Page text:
"10 years ago, we never could've imagined that Hardline would reach the stage that it’s at now". We look back at a decade of Red Bull Hardline

Gee Atherton riding Hardline
An injury free Gee Atherton will hopefully ride Hardline in June (Image credit: Dan Griffiths / Moonhead Media)

2024 is a big year for Red Bull Hardline. Not only is it celebrating its 10th year, but this year will be the first year that the world's gnarliest downhill race will take place at a second location. 

Since its inception, Hardline has always been an outlier in downhill racing. Over the last 10 years, the race has pitted a chosen few of the best riders in the world against one of the most extreme downhill courses. Although the track has evolved over the years, Hardline Wales has been a combination of huge jumps and treacherous rock sections, and from what we have seen so far the new Aussie course looks to be no different. 

“It has been so inspiring to watch the progression of the sport; in those early years, riders pushed themselves out of their comfort zone to adapt from riding a typical World Cup course, but recently the roles have reversed, and the onus is on me and the team to build a track gnarly enough to showcase the riders' skills." says Dan Atherton.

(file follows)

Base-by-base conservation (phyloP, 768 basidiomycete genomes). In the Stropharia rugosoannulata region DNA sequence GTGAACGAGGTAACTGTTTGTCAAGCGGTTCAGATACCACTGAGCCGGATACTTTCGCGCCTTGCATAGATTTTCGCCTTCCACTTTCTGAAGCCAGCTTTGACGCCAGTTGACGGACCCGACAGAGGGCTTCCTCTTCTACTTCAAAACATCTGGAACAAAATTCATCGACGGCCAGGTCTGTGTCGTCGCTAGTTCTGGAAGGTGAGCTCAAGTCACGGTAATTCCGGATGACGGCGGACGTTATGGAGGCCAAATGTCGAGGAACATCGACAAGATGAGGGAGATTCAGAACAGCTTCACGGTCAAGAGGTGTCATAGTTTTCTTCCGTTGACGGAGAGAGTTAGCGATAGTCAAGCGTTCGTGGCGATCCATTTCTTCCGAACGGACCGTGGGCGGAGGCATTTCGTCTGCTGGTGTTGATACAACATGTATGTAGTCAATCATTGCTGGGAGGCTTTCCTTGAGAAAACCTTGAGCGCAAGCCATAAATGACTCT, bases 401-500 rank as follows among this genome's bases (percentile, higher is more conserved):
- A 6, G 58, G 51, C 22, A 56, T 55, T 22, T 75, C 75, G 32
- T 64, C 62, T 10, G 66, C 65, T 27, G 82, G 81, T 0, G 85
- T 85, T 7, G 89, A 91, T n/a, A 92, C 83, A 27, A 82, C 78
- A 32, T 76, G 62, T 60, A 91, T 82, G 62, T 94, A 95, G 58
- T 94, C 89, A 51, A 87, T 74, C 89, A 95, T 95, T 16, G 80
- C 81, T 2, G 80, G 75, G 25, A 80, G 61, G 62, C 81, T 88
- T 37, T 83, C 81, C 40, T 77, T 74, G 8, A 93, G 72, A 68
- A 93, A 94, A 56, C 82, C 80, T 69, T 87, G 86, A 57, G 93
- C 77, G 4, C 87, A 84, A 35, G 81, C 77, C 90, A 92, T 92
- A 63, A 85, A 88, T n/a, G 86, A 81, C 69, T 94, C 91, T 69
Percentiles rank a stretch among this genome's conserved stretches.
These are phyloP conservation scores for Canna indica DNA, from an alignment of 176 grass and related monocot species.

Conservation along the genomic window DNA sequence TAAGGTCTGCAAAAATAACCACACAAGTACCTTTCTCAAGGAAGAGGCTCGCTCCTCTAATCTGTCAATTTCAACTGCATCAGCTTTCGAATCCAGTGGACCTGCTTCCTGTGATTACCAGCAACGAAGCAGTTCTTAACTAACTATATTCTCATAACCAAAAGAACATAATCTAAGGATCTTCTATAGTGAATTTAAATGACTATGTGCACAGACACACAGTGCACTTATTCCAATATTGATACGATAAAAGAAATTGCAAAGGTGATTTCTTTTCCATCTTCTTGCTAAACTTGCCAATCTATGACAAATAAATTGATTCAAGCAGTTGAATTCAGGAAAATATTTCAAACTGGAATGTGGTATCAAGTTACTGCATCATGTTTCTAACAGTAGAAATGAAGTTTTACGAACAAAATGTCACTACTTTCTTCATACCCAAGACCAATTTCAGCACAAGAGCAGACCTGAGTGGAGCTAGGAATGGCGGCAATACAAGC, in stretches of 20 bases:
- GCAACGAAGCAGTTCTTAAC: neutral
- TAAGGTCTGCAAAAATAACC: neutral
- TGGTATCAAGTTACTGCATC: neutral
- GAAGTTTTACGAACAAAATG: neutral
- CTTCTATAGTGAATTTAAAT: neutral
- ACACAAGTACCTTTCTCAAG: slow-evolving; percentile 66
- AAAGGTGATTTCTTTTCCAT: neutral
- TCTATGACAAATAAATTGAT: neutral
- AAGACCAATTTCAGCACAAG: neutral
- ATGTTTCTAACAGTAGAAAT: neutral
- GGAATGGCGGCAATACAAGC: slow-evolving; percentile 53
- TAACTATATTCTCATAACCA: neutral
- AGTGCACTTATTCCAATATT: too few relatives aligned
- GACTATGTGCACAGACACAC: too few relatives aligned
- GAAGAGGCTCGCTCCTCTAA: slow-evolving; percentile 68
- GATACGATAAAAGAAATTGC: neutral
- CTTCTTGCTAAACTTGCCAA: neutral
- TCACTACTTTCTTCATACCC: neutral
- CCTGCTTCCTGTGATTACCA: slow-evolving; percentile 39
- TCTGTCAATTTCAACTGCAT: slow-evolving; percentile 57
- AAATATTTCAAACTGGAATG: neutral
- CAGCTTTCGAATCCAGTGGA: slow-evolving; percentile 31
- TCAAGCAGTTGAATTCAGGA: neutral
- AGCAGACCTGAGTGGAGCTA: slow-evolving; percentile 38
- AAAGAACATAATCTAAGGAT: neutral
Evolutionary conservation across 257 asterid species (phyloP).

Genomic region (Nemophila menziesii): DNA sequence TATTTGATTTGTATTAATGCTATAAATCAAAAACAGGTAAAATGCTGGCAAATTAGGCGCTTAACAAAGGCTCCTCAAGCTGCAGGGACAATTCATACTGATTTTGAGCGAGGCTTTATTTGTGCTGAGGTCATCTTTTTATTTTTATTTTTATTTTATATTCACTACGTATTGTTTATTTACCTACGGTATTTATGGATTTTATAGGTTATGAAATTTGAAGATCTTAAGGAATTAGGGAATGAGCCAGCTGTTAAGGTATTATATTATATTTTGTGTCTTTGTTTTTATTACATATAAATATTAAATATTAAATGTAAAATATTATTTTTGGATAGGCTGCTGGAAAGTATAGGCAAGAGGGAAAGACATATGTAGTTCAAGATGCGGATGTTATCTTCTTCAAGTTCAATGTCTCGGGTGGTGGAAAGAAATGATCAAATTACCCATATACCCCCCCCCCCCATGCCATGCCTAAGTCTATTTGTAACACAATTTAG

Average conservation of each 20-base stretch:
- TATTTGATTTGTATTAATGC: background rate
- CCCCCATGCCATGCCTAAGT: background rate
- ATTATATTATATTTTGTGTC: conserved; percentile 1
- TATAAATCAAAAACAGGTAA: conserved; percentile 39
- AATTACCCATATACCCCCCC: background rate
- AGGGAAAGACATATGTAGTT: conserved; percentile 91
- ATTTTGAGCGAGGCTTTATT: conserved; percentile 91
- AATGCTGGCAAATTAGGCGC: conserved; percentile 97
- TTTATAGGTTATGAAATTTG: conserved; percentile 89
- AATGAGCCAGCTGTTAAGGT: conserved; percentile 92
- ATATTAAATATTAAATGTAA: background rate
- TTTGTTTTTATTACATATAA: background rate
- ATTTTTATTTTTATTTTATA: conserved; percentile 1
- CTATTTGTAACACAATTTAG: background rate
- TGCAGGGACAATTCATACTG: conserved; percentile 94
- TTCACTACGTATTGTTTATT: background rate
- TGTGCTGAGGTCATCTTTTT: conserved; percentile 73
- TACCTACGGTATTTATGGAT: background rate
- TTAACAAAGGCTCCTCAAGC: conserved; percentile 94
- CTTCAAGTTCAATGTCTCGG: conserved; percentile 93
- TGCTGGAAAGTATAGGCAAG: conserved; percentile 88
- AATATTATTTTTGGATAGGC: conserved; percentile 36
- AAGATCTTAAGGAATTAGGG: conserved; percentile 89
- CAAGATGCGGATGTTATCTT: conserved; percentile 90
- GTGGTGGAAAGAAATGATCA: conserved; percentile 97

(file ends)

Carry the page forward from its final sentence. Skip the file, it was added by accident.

With the much anticipated Hardline Tasmania about to kick off this weekend, let's take a look back over the last 10 years of Red Bull Hardline to see how much has changed in a decade.


The first year of Hardline saw a small group of riders take on a very fresh and raw track. Despite there being only seven riders who would race the course, it was a stacked field including course creator Dan Atherton, his brother and then World Champion Gee Atherton, former World Champion Danny Hart, future five-time World Champion Loic Bruni, Brendan Fairclough, Nico Vinc, Joe Smith, and Gareth Brewin.

Gee Atherton was the last man down but a rear puncture put an end to his Hardline run. It would be Hart who would be crowned the first Hardline winner, followed by Dan Atherton and Loic Bruni.


With the Hardline concept proven, the 2nd edition saw some big changes, more sponsors, more riders, and an even gnarlier track.